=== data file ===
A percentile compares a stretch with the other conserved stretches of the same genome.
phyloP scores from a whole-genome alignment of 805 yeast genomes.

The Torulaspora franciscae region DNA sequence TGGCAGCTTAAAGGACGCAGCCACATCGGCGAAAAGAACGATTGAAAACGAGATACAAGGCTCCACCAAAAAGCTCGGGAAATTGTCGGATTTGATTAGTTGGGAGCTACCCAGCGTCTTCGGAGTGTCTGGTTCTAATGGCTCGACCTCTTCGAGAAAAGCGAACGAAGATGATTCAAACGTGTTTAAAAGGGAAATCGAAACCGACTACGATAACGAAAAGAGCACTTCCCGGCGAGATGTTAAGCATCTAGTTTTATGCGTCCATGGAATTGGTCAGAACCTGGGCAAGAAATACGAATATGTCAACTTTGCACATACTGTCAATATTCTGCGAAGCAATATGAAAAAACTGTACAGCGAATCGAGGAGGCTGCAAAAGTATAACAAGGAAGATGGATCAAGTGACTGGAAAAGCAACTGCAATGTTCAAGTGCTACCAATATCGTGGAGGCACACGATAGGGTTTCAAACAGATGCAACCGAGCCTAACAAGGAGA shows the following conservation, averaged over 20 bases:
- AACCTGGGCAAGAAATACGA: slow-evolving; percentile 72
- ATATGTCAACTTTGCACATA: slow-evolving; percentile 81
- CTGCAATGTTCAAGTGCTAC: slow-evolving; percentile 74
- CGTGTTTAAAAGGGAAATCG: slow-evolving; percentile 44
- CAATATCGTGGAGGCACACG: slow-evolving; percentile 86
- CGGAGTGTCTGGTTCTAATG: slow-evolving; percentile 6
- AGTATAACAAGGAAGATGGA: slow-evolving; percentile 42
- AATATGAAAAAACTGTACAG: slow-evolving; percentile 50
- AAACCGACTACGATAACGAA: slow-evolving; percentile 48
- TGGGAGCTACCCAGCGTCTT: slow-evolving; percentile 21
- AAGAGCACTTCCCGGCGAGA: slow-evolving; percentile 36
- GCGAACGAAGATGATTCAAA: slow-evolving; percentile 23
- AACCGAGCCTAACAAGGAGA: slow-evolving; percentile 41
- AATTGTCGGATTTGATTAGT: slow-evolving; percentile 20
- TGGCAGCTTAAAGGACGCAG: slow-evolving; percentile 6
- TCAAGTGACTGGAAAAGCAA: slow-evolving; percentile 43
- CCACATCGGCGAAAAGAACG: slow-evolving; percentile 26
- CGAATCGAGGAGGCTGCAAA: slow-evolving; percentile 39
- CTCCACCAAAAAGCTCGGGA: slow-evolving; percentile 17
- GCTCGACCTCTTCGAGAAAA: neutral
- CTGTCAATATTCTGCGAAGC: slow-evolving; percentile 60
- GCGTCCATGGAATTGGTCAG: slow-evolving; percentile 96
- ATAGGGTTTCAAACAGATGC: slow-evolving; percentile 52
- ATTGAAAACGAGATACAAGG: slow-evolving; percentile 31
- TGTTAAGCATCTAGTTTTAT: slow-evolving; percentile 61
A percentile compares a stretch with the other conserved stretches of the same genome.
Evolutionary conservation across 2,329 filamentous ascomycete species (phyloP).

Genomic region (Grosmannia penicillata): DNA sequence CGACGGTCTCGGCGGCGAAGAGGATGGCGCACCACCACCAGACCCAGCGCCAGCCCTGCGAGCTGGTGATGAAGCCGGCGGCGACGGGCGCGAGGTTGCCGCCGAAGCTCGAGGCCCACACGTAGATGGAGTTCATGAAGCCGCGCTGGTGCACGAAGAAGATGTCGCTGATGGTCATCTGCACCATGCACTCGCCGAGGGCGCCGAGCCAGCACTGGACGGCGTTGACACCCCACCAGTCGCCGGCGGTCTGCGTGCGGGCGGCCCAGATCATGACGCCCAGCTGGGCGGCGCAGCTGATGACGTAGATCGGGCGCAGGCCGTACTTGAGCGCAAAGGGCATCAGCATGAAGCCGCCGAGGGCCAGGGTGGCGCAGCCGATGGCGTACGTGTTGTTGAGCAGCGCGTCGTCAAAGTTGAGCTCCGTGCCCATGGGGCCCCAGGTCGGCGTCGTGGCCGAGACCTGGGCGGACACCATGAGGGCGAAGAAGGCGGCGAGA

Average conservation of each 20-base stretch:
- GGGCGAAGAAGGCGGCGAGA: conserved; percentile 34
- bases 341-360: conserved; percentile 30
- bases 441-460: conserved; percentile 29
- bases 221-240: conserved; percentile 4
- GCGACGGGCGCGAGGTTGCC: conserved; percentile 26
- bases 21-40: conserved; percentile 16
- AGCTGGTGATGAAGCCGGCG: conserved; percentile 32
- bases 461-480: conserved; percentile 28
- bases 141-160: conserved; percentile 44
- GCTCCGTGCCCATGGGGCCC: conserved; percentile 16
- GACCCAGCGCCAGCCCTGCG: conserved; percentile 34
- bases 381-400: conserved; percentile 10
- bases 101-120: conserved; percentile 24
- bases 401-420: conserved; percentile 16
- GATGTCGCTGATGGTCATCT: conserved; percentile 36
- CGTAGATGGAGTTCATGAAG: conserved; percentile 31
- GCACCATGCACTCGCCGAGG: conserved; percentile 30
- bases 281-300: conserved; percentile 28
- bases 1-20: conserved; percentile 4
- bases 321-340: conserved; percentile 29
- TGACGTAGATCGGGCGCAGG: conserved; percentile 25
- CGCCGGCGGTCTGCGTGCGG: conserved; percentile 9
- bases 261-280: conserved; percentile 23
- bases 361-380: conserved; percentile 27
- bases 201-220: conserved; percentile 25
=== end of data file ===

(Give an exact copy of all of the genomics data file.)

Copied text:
A percentile compares a stretch with the other conserved stretches of the same genome.
phyloP scores from a whole-genome alignment of 805 yeast genomes.

The Torulaspora franciscae region DNA sequence TGGCAGCTTAAAGGACGCAGCCACATCGGCGAAAAGAACGATTGAAAACGAGATACAAGGCTCCACCAAAAAGCTCGGGAAATTGTCGGATTTGATTAGTTGGGAGCTACCCAGCGTCTTCGGAGTGTCTGGTTCTAATGGCTCGACCTCTTCGAGAAAAGCGAACGAAGATGATTCAAACGTGTTTAAAAGGGAAATCGAAACCGACTACGATAACGAAAAGAGCACTTCCCGGCGAGATGTTAAGCATCTAGTTTTATGCGTCCATGGAATTGGTCAGAACCTGGGCAAGAAATACGAATATGTCAACTTTGCACATACTGTCAATATTCTGCGAAGCAATATGAAAAAACTGTACAGCGAATCGAGGAGGCTGCAAAAGTATAACAAGGAAGATGGATCAAGTGACTGGAAAAGCAACTGCAATGTTCAAGTGCTACCAATATCGTGGAGGCACACGATAGGGTTTCAAACAGATGCAACCGAGCCTAACAAGGAGA shows the following conservation, averaged over 20 bases:
- AACCTGGGCAAGAAATACGA: slow-evolving; percentile 72
- ATATGTCAACTTTGCACATA: slow-evolving; percentile 81
- CTGCAATGTTCAAGTGCTAC: slow-evolving; percentile 74
- CGTGTTTAAAAGGGAAATCG: slow-evolving; percentile 44
- CAATATCGTGGAGGCACACG: slow-evolving; percentile 86
- CGGAGTGTCTGGTTCTAATG: slow-evolving; percentile 6
- AGTATAACAAGGAAGATGGA: slow-evolving; percentile 42
- AATATGAAAAAACTGTACAG: slow-evolving; percentile 50
- AAACCGACTACGATAACGAA: slow-evolving; percentile 48
- TGGGAGCTACCCAGCGTCTT: slow-evolving; percentile 21
- AAGAGCACTTCCCGGCGAGA: slow-evolving; percentile 36
- GCGAACGAAGATGATTCAAA: slow-evolving; percentile 23
- AACCGAGCCTAACAAGGAGA: slow-evolving; percentile 41
- AATTGTCGGATTTGATTAGT: slow-evolving; percentile 20
- TGGCAGCTTAAAGGACGCAG: slow-evolving; percentile 6
- TCAAGTGACTGGAAAAGCAA: slow-evolving; percentile 43
- CCACATCGGCGAAAAGAACG: slow-evolving; percentile 26
- CGAATCGAGGAGGCTGCAAA: slow-evolving; percentile 39
- CTCCACCAAAAAGCTCGGGA: slow-evolving; percentile 17
- GCTCGACCTCTTCGAGAAAA: neutral
- CTGTCAATATTCTGCGAAGC: slow-evolving; percentile 60
- GCGTCCATGGAATTGGTCAG: slow-evolving; percentile 96
- ATAGGGTTTCAAACAGATGC: slow-evolving; percentile 52
- ATTGAAAACGAGATACAAGG: slow-evolving; percentile 31
- TGTTAAGCATCTAGTTTTAT: slow-evolving; percentile 61
A percentile compares a stretch with the other conserved stretches of the same genome.
Evolutionary conservation across 2,329 filamentous ascomycete species (phyloP).

Genomic region (Grosmannia penicillata): DNA sequence CGACGGTCTCGGCGGCGAAGAGGATGGCGCACCACCACCAGACCCAGCGCCAGCCCTGCGAGCTGGTGATGAAGCCGGCGGCGACGGGCGCGAGGTTGCCGCCGAAGCTCGAGGCCCACACGTAGATGGAGTTCATGAAGCCGCGCTGGTGCACGAAGAAGATGTCGCTGATGGTCATCTGCACCATGCACTCGCCGAGGGCGCCGAGCCAGCACTGGACGGCGTTGACACCCCACCAGTCGCCGGCGGTCTGCGTGCGGGCGGCCCAGATCATGACGCCCAGCTGGGCGGCGCAGCTGATGACGTAGATCGGGCGCAGGCCGTACTTGAGCGCAAAGGGCATCAGCATGAAGCCGCCGAGGGCCAGGGTGGCGCAGCCGATGGCGTACGTGTTGTTGAGCAGCGCGTCGTCAAAGTTGAGCTCCGTGCCCATGGGGCCCCAGGTCGGCGTCGTGGCCGAGACCTGGGCGGACACCATGAGGGCGAAGAAGGCGGCGAGA

Average conservation of each 20-base stretch:
- GGGCGAAGAAGGCGGCGAGA: conserved; percentile 34
- bases 341-360: conserved; percentile 30
- bases 441-460: conserved; percentile 29
- bases 221-240: conserved; percentile 4
- GCGACGGGCGCGAGGTTGCC: conserved; percentile 26
- bases 21-40: conserved; percentile 16
- AGCTGGTGATGAAGCCGGCG: conserved; percentile 32
- bases 461-480: conserved; percentile 28
- bases 141-160: conserved; percentile 44
- GCTCCGTGCCCATGGGGCCC: conserved; percentile 16
- GACCCAGCGCCAGCCCTGCG: conserved; percentile 34
- bases 381-400: conserved; percentile 10
- bases 101-120: conserved; percentile 24
- bases 401-420: conserved; percentile 16
- GATGTCGCTGATGGTCATCT: conserved; percentile 36
- CGTAGATGGAGTTCATGAAG: conserved; percentile 31
- GCACCATGCACTCGCCGAGG: conserved; percentile 30
- bases 281-300: conserved; percentile 28
- bases 1-20: conserved; percentile 4
- bases 321-340: conserved; percentile 29
- TGACGTAGATCGGGCGCAGG: conserved; percentile 25
- CGCCGGCGGTCTGCGTGCGG: conserved; percentile 9
- bases 261-280: conserved; percentile 23
- bases 361-380: conserved; percentile 27
- bases 201-220: conserved; percentile 25